Around this time of year, when the tennis season is winding down, most players are looking forward to a brief, yet much needed, break. But Yuki Bhambri can’t wait to get back on court. He’s spent the better part of last three years on the sidelines, nursing a knee injury, undergoing multiple surgeries and spending months in rehab, hoping for another chance to get his career back on track.
“In medical terms, there’s nothing I haven’t done. There’s not a continent I haven’t been to, to see a doctor,” Bhambri tells Lounge. “The (right) knee is better. I’ll honestly only know when I’m playing. You can’t replicate what happens in a match during a practice session. You don’t have the nerves, the intensity and the stress unless you’re playing a proper match.” Sitting in a café of an upscale hotel in Mumbai, surrounded by seasonal cheer and colourful gingerbread houses, life doesn’t seem too bad. Bhambri, 29, smiles often, even manages to joke about the time he has spent in rehab and the lessons gleaned from it. “People tell me I am the best rehab doctor without a degree,” he says. “Like a Munna Bhai version!”
While it is all in good humour, there is an undercurrent of despair when it comes to his career and the turns it has taken. He had, after all, started as the great big hope of Indian tennis. Bhambri won the boys’ title at the 2009 Australian Open to become the first Indian since Leander Paes—at the 1991 US Open—to win a junior singles Grand Slam title. It was his tennis acumen and vision to construct points that set him apart.
But the lean, 6 feet 1 inch player never quite had the physique to support his ambitions. He broke into the top-100 first in 2015 but was soon laid low by tennis elbow. Bhambri then made another run at it and made it to the top-100 in 2018, beat top players like Nicolas Mahut, Lucas Pouille and Gael Monfils and played all the four majors that season. However, he soon picked up a knee injury and was out for more than two years.
“There was a lot of emphasis on stability, working with balance balls, which wasn’t there before, during rehab,” he explains. “I worked on gravity treadmills. It fills up with air so when you run on it, it’s weightless. It’s really good for people with lower limb issues. You are running, but it’s like you’re running on water. There’s no impact. So there were a lot of different things that I could keep trying to keep going. But I’ve just sort of been unlikely that it just takes time with me to get better.”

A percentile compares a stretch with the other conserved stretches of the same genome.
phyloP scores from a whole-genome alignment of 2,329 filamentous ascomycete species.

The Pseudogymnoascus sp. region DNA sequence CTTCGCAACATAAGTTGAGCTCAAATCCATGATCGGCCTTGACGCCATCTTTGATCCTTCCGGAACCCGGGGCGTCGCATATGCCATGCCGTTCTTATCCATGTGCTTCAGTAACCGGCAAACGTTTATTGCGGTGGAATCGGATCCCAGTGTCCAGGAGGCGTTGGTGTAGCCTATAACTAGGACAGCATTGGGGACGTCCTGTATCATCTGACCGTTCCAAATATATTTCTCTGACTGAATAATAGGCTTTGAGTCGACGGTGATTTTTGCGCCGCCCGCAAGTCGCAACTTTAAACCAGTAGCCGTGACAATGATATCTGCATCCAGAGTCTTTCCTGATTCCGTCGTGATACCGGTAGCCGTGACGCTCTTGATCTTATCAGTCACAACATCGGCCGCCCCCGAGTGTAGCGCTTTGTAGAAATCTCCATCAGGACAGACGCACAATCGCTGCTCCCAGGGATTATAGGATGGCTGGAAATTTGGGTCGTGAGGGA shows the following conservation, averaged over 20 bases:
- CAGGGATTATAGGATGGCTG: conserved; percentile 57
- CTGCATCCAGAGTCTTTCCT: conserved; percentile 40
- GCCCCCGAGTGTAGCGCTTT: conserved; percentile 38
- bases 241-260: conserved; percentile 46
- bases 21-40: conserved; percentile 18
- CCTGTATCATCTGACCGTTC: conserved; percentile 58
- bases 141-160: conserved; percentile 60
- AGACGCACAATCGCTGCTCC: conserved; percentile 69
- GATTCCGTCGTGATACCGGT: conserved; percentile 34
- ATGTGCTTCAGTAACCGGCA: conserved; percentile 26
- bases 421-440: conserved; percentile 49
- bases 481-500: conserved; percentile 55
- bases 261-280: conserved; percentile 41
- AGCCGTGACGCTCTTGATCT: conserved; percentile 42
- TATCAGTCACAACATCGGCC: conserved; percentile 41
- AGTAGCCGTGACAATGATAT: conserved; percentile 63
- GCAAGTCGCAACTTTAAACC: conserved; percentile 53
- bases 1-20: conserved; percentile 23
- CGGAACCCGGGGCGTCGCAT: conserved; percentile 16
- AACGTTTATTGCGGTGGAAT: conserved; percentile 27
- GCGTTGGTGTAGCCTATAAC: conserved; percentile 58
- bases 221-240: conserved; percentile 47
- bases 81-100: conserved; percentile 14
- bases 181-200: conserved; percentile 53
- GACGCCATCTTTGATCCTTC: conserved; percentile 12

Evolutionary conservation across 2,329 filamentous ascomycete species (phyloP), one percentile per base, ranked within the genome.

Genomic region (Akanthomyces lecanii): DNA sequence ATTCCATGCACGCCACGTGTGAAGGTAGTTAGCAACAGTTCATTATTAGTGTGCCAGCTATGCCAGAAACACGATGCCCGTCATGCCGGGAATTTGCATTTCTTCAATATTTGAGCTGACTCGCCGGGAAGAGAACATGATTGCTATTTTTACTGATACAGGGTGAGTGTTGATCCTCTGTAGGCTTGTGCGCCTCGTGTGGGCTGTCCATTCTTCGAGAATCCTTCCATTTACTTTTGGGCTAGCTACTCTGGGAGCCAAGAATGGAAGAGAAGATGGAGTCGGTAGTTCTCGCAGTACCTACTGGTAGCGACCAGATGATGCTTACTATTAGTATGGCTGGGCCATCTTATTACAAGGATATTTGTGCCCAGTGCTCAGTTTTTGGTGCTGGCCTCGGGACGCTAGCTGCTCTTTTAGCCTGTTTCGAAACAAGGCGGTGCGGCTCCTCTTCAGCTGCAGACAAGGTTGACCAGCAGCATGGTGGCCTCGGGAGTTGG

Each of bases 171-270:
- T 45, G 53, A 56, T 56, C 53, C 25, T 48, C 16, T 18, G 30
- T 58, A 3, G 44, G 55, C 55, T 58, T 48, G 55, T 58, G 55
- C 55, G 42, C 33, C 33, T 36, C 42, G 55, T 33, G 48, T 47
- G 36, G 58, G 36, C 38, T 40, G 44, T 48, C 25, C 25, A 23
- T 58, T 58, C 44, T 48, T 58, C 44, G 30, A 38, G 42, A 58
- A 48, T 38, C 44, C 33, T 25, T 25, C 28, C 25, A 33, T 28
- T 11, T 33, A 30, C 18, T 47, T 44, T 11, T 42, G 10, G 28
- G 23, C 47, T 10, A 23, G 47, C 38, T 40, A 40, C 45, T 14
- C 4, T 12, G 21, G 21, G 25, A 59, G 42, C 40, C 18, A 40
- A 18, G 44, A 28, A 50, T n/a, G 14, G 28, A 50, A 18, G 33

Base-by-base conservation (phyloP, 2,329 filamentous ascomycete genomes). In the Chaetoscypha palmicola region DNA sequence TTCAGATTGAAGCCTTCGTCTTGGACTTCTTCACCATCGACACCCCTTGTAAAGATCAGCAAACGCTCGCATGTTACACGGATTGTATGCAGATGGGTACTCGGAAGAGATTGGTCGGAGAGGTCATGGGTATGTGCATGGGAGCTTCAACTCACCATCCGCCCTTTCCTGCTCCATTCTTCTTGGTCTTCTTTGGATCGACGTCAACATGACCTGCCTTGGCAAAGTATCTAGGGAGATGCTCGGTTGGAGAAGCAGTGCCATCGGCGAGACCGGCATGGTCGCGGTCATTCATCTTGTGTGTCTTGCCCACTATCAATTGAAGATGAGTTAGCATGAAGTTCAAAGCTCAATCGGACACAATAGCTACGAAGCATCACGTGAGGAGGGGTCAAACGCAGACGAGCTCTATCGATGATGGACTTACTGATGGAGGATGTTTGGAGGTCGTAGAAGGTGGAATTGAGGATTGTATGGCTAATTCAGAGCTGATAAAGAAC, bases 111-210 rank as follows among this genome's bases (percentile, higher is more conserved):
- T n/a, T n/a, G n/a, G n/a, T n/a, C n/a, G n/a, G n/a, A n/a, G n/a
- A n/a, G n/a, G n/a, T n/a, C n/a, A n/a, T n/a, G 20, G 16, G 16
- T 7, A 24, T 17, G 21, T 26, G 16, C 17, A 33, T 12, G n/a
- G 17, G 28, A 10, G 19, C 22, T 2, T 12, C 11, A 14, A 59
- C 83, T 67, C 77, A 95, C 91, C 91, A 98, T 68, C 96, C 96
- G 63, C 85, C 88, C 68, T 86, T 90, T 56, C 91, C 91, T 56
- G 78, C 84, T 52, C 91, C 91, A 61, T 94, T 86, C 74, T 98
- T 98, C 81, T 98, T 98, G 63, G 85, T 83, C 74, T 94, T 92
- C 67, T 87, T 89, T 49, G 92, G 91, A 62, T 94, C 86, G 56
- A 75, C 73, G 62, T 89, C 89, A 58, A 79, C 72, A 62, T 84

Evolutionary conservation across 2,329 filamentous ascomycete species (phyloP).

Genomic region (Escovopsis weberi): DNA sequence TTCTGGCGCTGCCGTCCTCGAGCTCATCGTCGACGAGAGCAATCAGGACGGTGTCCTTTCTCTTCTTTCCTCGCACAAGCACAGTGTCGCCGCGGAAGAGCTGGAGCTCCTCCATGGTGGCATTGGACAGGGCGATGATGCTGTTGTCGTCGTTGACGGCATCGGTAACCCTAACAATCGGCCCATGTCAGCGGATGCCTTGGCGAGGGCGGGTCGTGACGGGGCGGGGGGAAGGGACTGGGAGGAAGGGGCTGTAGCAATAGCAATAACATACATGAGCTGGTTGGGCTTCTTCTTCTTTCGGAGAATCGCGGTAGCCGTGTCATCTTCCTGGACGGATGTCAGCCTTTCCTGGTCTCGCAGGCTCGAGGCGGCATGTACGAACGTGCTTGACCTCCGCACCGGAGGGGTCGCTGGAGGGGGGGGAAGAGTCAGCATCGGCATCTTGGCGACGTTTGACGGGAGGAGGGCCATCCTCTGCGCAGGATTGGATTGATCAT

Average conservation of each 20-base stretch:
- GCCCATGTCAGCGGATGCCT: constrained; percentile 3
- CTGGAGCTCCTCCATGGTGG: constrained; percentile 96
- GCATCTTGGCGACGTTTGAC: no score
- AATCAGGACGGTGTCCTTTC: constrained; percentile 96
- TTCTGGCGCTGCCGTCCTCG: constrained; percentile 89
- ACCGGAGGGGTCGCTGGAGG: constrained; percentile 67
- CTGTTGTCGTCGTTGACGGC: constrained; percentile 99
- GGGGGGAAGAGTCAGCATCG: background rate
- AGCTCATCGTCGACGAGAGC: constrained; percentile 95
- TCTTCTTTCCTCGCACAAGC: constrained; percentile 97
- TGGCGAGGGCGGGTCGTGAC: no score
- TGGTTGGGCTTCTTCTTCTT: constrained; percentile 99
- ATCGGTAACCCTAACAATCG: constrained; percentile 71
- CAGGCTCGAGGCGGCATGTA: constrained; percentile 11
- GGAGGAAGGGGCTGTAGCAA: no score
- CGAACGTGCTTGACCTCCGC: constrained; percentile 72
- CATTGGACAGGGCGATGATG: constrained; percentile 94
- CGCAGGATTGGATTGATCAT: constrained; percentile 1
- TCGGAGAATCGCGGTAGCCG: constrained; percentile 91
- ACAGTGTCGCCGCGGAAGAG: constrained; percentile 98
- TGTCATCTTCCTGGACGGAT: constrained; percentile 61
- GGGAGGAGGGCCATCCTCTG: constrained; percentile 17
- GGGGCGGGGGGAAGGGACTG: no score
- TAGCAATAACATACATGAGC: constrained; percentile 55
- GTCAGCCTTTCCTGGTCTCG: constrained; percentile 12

During the lockdown in 2020, Bhambri, like a lot of other tennis players, took some online courses. Mainly, ones on sports fitness, including one on taping (medical or kinesiology tape). “I was sort of interested, not really interested, just that I’ve been taped so much I thought this would be a helpful,” he says. The break during the pandemic gave Bhambri a little more breathing room and time to get back in the groove, tennis and fitness wise. He had to re-structure his training routine, making more space for strength and recovery of muscles. “I train for about five to six hours in the day, that includes training, tennis, rehab. At least an hour, an hour and half goes into rehab. Before, to warm up, I’d probably run around, jog around for 15-20 minutes. Now it’s about an hour. You have to do the extra exercises and stretching. I have to strengthen my hamstrings, quads, warm up my knees more And make sure have the stamina so you don’t burn out in the warmup. I use a lot of the bands, weights. There’s a lot more, it just takes more time.”
Having put in the work, Bhambri says he has never felt more ready to come back on tour. He made a brief return in February and played two ATP events, in Singapore and Dubai. But the knee injury flared up again in April, when he was playing an event in USA. He also contracted covid-19 the same week. “I think covid had something to do with it, because it was the same week that I felt pain in the knee,” he says. “Maybe it just aggravated it.” While Bhambri didn’t have severe symptoms, he lost sense of smell and taste for almost five months. “Also, the first time I got back I jogged for seven minutes and then had to sit down for 20 minutes,” he says.
The Indian underwent a minor medical procedure on the right knee in June and spent the next three weeks on crutches. Even though Bhambri has returned to the court and played some lower-level tournaments to test the waters, it has mainly been in doubles. But at 29, the standout Indian talent is ready to mount another comeback next year. His protected ranking of 127—he is currently ranked outside 1000 on the ATP charts—is good for 10 more events till the 2022 US Open. The first major assignment will be the Australian Open qualifying in January.
“There’ve been so many starts and stops, you’re not progressing to where you’d like. You’re just trying to catch up to the level you were already at,” he adds. “I know I have the tennis; it’s just a matter of putting it all together. Will it happen? I don’t know. There are times when I’m icing more than I’m practicing. But I want to finish on a high, so here I am starting again and hoping for a better year.”
Deepti Patwardhan is a freelance sportswriter based in Mumbai.